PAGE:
Thursday, April 15, 2010

A Photographer's Garden



There are several reasons why I have planted my garden around my house the way I have. First, I've placed a lot of perennials, so that each year they'll come back, and spread. They don't need a lot of attention, so when I'm traveling, and neglecting them, they'll still survive and thrive. Gradually, some of the sculptures will get filled in and shrouded by plants and flowers: a gradual process of change.



Second, I want to always have some sort of flower in bloom, from spring through autumn. One of the aspects of living in California that I most loved was that there was always something in bloom, year-round; we were never without flowers, and botanical color, of some shape or variety; never a gap in the blooming and greening. I expect to plant more perennials this season, perhaps even another rose bush or two; there are some inherited ornamental shrubs that are pretty ugly, which I expect to remove later this year, to make that entire bed available for flowers and vegetables mixed together.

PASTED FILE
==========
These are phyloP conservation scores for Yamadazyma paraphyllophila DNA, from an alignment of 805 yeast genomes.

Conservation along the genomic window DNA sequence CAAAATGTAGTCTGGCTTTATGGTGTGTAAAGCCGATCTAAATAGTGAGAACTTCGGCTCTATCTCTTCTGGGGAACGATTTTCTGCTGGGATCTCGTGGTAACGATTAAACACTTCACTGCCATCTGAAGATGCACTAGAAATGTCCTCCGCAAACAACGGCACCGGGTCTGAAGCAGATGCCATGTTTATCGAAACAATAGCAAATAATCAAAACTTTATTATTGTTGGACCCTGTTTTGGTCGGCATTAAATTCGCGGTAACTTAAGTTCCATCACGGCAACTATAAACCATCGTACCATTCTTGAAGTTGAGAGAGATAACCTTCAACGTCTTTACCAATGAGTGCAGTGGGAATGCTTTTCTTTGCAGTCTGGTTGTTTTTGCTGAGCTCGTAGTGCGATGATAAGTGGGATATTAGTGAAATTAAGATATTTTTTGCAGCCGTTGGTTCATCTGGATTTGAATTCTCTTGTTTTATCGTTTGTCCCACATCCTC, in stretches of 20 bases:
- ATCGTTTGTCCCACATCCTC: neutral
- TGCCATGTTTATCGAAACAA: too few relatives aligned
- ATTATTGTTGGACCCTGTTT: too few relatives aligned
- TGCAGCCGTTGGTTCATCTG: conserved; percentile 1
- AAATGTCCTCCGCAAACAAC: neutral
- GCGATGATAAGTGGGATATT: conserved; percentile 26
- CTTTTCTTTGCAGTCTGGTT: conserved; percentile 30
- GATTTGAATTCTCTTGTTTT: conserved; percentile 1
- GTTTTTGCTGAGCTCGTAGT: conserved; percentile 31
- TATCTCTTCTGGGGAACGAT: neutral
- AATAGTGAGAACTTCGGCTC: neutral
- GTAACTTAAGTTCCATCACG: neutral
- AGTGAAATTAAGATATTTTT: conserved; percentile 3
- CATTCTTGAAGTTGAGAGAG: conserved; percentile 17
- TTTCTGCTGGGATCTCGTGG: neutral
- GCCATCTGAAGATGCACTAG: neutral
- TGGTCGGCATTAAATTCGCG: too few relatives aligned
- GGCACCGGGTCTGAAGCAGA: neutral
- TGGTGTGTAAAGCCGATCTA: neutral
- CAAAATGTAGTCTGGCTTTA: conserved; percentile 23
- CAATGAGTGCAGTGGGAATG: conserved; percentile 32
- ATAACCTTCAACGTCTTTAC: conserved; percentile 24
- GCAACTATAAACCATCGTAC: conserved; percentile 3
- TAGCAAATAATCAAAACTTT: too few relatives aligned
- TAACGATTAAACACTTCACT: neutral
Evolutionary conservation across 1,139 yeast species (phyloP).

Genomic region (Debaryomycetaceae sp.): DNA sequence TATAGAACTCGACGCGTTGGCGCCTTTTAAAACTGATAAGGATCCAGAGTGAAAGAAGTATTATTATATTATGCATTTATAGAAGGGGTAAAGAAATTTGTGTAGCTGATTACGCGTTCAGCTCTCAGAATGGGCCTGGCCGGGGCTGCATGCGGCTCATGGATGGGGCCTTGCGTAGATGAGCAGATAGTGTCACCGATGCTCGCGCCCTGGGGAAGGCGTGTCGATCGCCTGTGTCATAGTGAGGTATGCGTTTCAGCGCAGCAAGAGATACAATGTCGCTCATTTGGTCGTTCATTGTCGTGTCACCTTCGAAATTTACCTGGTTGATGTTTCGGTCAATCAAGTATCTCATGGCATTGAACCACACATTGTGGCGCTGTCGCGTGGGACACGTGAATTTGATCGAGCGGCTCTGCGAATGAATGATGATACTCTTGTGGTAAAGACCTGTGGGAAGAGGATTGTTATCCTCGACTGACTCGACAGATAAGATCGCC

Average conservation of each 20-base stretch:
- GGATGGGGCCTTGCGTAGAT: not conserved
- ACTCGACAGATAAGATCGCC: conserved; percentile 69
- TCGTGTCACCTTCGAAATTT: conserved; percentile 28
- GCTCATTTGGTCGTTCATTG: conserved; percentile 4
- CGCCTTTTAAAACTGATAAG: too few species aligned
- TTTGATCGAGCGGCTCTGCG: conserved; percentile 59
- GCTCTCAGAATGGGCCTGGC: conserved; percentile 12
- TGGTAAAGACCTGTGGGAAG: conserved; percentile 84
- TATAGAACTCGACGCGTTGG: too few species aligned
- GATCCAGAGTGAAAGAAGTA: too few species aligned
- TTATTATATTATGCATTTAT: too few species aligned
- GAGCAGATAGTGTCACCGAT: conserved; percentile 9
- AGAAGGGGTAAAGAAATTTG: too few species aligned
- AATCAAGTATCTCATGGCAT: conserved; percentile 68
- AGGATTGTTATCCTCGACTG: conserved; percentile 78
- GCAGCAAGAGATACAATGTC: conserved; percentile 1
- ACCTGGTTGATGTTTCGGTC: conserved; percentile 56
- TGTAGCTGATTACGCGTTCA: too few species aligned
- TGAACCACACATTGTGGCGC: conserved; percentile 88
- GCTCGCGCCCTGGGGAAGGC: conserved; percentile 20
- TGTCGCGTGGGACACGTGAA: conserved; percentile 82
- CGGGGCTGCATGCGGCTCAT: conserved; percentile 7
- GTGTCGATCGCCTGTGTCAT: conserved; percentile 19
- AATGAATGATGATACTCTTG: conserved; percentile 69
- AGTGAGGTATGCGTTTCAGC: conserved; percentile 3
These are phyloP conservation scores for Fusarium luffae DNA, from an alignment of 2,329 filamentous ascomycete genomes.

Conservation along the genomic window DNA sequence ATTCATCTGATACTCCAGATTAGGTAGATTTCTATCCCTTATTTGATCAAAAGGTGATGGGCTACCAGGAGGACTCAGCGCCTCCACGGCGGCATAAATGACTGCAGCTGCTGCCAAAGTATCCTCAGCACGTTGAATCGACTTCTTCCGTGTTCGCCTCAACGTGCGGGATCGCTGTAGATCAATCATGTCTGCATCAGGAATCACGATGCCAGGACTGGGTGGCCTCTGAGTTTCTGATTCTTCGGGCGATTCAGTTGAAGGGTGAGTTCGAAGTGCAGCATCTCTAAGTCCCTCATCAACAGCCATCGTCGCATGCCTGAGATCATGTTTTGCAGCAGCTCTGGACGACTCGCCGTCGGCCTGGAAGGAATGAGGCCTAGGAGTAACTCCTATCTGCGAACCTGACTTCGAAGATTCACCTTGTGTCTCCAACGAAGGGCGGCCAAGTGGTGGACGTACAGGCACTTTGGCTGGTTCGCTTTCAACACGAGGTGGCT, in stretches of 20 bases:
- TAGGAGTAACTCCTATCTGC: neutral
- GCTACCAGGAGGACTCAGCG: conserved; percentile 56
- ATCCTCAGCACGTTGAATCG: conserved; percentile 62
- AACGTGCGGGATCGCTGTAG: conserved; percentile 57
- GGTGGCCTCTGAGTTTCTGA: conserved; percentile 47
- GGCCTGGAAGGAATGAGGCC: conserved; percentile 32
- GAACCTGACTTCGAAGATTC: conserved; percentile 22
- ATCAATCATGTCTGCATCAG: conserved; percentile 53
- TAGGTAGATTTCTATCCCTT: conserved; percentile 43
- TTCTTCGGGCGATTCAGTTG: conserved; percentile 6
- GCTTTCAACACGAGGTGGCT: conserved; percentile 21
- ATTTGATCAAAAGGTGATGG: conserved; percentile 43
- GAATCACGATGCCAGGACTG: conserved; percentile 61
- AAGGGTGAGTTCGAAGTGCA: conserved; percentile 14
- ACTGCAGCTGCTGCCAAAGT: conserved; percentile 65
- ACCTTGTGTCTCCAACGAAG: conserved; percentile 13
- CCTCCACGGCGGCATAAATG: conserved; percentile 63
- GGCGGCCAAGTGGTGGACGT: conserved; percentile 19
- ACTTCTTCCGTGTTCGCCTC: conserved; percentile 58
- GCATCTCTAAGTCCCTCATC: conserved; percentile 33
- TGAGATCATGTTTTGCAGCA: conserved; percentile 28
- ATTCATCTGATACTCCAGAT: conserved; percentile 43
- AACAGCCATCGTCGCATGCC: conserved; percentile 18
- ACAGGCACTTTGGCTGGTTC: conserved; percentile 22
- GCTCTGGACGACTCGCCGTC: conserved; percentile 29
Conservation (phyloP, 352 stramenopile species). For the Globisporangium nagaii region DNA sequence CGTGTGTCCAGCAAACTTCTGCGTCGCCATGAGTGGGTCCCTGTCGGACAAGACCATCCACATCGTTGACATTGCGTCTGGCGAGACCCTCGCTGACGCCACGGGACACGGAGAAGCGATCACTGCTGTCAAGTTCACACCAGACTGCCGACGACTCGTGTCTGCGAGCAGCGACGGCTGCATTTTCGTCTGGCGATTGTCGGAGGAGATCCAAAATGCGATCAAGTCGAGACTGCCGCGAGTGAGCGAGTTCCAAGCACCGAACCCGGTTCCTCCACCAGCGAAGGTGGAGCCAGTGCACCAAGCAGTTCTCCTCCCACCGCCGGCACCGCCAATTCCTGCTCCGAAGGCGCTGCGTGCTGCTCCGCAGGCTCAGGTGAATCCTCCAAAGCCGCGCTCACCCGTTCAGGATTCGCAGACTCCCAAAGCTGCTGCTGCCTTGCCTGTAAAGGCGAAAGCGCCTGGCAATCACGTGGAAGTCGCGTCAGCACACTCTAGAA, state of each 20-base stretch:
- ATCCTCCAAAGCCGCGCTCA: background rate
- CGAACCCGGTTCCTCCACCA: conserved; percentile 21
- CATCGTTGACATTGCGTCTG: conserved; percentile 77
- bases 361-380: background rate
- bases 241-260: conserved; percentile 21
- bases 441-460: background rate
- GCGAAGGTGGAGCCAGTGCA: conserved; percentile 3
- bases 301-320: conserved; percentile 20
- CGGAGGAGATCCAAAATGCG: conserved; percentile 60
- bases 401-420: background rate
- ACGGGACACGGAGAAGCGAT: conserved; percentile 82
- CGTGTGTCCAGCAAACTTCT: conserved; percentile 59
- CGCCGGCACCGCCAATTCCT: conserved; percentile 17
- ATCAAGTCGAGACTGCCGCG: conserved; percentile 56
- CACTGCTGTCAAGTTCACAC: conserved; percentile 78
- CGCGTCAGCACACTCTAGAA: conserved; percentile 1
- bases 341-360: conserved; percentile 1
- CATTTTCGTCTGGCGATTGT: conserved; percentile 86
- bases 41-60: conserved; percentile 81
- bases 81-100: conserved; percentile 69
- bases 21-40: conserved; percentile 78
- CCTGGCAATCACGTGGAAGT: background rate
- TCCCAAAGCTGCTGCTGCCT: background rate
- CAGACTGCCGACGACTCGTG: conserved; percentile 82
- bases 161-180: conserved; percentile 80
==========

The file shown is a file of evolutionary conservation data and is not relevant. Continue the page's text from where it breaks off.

Third, I have planted lots of vibrant colors that give me something to photograph: to enjoy in all phases of blooming, but also as variety of color and shape on which to practice my photography, and constantly be able to make new images. So my garden isn't just for my pleasure, and enjoyment; it also supports my work as a photographer and artist. That's also why I've made some stone-garden and land art sculptures elements in my garden. Even in winter, the stone patterns are alive in the garden, while the plants rest, dormant.



As the season progresses, I find myself spending as much time in my garden with my camera as on my knees with my trowel. A garden can take several seasons to develop and bring to peak fruition. This is only my second full season here, and already I have more color and variety than before. This early hot weather, alternating with rain, is producing an early flurry of color and light that is endlessly fascinating to watch, to be a part of, to wander through and make photos of.

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